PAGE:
Home Ch: 8 - Using Multimedia in Legal Proceedings Courtroom Technology Considerations
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Using Multimedia in Legal Proceedings

Courtroom Technology Considerations

Computer Integrated Courtroom (CIC)

The CIC courtroom should be designed to provide "paperless" trials and insure the efficient and effective handling of evidentiary materials and testimony as well as meet judicial administrative needs. As the attached judicial function chart indicates, the computer integrated courtroom should not only make available to the judge his case notebook, but should also integrate and be connected to minute entries, juror instructions, docketing, testimony of witnesses, paperless trials, and so forth.

Two teaching CIC facilities are the Courtroom of the Future and Courtroom 21.

The “Courtroom of the Future” project located at the University of Arizona Law School is designed as a “working low cost technology courtroom”. The project supports empirical studies of the use of technology upon jurors. Not only used as a teaching facility for law students, the courtroom has been visited by court personnel and legal practitioners from across the country to learn how to effectively use low cost technology in courtrooms. Professor Winton Woods, head of the project, frequently consults with federal and state courts from across the country to determine the best technical layout for CIC courtrooms.

Courtroom 21, located in Williamsburg, Va., is the world’s most technologically advanced courtroom. It was designed to demonstrate how advanced technologies could help courts. The courtroom is frequently updated with new hardware and software to determine its effectiveness in the administration of justice. (www.courtroom21.net/index.html).


The benefits from a CIC are:

  1. Significant reduction in the number of days in trial - Early comments from a number of the top litigators and judges around the country indicate that the ability to try a "paperless" case provides significant cost savings. Litigators and judges estimate that 20% to 50% of trial time is saved in having the ability to view and display documents to the jury, judge, witnesses and parties through computer monitors in the courtroom. This eliminates many of the problems with trials, such as locating, transferring, and reading of exhibits to the interested parties in a lawsuit. With monitors strategically placed in the courtroom, this is done instantaneously and provides all interested persons the ability to view the documents immediately.
  2. Compliance with the American Disability Act Using Real-time Transcription - Real-time transcription of testimony is the ability to transcribe the witnesses’ testimony instantaneously into written form for viewing on a computer monitor. Litigants or other parties having hearing problems would be able to review the testimony in "real-time", and thus comply with ADA mandates.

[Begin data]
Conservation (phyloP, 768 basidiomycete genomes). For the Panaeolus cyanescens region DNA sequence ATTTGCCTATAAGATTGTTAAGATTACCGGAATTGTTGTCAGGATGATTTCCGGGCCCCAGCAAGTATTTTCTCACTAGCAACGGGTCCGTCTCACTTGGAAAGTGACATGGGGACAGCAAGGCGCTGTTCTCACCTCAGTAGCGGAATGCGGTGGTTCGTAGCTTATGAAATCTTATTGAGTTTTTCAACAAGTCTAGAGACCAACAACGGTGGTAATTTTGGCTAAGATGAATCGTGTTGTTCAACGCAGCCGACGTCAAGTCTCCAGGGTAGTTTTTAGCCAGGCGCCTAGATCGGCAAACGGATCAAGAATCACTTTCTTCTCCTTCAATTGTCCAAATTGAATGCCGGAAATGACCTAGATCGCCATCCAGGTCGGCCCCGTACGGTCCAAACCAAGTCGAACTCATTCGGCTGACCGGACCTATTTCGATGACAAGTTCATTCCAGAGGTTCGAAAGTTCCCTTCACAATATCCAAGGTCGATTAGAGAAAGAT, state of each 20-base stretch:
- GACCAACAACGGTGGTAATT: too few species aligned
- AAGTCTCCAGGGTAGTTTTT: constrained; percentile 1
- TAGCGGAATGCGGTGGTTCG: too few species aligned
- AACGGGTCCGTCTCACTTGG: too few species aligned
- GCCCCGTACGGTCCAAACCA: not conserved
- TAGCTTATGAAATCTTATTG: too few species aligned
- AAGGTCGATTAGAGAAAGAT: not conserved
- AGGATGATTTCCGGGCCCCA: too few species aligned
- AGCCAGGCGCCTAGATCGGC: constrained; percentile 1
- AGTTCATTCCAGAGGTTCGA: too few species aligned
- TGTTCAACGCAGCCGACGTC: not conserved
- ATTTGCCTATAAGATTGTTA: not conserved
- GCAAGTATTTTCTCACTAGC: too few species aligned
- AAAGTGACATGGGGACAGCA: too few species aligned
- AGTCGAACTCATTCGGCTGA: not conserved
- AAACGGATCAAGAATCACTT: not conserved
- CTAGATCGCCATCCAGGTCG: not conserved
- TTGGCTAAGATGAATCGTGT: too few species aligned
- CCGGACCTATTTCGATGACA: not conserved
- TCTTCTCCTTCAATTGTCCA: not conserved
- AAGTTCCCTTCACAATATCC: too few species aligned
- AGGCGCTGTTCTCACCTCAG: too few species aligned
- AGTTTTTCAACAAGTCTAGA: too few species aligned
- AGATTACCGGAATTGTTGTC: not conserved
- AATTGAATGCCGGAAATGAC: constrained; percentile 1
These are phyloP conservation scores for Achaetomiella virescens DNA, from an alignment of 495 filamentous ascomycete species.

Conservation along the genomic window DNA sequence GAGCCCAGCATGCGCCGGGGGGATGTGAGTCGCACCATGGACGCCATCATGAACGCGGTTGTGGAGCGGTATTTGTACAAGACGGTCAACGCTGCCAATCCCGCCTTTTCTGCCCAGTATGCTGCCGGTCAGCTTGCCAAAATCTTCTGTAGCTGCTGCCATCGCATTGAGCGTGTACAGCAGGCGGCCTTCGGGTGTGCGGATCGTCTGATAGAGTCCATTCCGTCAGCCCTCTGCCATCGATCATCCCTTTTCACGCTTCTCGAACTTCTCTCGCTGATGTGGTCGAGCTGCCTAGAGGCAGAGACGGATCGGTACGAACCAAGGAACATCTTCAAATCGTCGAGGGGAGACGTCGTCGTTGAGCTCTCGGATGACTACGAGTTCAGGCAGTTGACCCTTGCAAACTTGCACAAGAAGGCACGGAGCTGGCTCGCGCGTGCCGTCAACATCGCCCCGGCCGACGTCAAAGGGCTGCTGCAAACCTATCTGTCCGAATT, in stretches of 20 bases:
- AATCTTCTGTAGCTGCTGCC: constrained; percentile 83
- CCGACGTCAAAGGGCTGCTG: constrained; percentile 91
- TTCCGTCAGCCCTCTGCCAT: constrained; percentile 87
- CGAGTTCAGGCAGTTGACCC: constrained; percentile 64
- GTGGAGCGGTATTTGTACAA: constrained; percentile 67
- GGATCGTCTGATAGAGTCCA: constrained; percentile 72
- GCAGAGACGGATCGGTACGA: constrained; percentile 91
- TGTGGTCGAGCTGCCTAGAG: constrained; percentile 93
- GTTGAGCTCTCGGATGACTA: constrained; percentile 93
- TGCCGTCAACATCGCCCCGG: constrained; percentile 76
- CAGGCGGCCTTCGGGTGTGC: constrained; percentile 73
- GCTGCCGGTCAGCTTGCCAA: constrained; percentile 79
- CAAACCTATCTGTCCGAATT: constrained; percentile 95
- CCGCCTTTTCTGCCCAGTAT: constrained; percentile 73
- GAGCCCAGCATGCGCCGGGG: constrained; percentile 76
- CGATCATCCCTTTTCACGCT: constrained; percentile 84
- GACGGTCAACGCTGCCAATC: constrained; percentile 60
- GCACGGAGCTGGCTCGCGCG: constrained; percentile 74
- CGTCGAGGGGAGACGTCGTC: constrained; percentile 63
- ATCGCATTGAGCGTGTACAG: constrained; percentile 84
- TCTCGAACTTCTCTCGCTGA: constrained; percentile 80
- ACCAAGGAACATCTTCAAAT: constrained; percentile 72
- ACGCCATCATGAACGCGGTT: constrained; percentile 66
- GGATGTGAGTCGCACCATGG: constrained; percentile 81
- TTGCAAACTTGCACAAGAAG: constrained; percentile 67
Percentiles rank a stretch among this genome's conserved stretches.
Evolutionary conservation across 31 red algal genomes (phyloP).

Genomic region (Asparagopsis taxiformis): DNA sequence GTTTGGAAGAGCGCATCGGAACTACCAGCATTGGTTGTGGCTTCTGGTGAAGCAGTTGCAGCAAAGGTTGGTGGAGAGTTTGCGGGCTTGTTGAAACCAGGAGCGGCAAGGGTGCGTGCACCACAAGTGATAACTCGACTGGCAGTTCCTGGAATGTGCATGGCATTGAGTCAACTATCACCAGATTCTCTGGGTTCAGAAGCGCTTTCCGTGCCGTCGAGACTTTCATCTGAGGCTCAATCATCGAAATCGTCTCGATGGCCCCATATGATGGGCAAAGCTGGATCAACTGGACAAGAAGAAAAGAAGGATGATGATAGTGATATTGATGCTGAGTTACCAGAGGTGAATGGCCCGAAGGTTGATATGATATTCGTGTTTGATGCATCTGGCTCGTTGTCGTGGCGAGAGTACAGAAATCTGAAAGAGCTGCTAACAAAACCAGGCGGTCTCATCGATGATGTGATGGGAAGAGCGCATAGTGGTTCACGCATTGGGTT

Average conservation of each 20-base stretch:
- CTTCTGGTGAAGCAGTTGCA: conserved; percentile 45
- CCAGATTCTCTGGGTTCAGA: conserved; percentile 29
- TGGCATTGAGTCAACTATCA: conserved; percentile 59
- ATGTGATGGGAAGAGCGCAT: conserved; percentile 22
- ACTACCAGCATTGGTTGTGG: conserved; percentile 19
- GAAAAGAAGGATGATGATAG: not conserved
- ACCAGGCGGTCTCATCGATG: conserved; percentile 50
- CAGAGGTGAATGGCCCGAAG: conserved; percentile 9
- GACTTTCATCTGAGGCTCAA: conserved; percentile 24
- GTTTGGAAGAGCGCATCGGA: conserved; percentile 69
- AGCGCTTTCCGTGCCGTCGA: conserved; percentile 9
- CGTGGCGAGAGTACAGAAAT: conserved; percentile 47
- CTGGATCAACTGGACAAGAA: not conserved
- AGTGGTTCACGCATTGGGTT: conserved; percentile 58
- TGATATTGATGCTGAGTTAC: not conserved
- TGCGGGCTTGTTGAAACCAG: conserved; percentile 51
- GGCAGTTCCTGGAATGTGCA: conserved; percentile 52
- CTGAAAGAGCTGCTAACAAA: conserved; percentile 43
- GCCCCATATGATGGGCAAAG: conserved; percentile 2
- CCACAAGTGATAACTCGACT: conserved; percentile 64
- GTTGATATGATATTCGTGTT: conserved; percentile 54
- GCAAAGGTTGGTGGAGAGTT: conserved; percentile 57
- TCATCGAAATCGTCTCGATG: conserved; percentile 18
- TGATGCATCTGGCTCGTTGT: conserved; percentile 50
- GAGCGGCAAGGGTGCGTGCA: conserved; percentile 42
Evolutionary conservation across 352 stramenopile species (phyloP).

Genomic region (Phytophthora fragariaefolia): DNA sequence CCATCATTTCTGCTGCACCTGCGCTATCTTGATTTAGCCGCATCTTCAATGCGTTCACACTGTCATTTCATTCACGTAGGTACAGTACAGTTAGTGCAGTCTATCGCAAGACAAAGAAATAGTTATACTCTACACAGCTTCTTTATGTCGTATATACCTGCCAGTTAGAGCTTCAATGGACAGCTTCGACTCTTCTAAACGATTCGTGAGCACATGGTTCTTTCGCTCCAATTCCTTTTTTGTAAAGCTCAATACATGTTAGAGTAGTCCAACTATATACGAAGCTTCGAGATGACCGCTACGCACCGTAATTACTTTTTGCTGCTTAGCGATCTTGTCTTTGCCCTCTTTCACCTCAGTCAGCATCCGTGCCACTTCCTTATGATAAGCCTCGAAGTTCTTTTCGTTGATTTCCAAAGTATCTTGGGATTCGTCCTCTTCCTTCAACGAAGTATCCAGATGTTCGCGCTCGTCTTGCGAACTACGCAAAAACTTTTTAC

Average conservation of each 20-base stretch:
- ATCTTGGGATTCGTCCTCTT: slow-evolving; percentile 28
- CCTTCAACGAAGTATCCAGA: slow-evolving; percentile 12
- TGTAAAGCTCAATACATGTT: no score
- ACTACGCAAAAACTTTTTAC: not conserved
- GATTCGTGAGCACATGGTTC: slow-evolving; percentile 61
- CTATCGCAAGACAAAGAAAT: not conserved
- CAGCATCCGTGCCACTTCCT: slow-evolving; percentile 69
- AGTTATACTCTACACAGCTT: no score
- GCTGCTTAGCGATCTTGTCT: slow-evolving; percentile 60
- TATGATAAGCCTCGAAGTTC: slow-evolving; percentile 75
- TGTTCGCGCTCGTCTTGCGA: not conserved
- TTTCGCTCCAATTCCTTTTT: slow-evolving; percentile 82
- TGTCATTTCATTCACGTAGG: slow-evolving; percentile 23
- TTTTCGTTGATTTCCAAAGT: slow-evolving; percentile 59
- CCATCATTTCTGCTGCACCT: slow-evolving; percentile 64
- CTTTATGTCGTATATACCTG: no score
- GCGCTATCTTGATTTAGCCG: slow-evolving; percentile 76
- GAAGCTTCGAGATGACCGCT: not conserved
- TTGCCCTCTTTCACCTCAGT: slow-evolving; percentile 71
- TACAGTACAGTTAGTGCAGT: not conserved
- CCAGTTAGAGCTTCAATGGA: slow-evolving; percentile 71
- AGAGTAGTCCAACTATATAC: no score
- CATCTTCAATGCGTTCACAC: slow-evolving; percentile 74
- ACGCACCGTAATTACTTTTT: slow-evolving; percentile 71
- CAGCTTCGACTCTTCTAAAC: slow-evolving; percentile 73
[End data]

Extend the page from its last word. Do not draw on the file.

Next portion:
3. Judicial Efficiency - A CIC contributes to the efficient handling and organization of the case via the judge's case notebook, minute entries, docket, juror instructions, and access to judicial caseload.
  4. Connectivity - Connectivity to outside judicial, legal and factual information sources increases the efficiency and productivity of the trials. The connectivity of the courtroom to outside law firms and other legal and factual information sources would enhance the efficiency and communication of the parties. For example, if a litigant or judge desired to research a particular point of law, then they could go on-line and locate the information. In addition, since most of the information of a legal or factual nature is being reproduced on CD-ROM, the availability of CD-ROM readers in the courtroom for the litigants in the court will provide instantaneous assess to legal cases, statutes, and case materials.
  5. Enhance Jury Understanding - Trial presentation systems will enhance the abilities of the litigants to present their case in an easy to understand manner for the trier of fact by displaying exhibits, video, documents and audio.

One of the critical questions as we proceed down the path to automating litigation is the level of computerization in the court in which you will be trying your case and the judge’s support of this technology. Some courts, such as like The Honorable Roger Strand’s CIC in the Federal District Court of Arizona, are fully automated and support “paperless” trials. Others may not be so receptive of the technology and may not want their courtroom turned into a technology courtroom.


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